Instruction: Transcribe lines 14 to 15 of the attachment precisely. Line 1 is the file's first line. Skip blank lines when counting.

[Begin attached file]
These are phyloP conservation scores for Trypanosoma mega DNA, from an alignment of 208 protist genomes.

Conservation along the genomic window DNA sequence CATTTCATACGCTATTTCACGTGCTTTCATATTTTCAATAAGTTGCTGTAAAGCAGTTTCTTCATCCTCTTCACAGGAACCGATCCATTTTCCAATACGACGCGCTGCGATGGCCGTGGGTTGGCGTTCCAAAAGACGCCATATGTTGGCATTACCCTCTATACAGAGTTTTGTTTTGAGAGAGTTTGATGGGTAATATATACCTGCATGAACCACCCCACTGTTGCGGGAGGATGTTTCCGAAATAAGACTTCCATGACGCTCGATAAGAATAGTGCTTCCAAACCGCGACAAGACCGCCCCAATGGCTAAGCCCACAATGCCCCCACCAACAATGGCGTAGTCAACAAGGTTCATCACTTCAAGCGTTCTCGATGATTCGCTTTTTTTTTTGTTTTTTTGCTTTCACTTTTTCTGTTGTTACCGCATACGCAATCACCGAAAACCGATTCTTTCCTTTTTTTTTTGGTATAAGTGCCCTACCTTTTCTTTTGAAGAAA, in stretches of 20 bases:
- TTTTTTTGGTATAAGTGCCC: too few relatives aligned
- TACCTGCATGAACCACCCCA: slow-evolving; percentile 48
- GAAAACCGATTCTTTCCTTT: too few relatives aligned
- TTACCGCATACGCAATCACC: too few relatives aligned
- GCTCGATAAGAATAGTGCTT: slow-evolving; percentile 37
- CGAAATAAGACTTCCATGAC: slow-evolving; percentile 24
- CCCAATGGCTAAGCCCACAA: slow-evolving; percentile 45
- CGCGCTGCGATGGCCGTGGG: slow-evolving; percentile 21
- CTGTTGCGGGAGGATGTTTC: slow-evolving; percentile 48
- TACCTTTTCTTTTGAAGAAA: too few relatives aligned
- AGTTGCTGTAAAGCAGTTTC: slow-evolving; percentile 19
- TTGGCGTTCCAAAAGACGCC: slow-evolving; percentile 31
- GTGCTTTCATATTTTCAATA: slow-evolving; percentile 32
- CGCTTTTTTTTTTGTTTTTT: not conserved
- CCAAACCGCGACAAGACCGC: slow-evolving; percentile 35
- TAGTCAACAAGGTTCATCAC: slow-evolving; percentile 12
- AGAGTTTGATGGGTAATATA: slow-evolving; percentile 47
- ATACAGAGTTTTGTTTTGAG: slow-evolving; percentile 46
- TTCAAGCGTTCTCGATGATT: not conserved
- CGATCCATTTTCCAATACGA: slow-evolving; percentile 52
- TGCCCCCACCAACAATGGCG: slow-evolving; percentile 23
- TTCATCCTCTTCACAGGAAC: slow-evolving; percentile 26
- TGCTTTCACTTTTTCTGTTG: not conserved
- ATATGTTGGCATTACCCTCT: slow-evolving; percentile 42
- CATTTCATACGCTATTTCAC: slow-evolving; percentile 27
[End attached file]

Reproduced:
- TTGGCGTTCCAAAAGACGCC: slow-evolving; percentile 31
- GTGCTTTCATATTTTCAATA: slow-evolving; percentile 32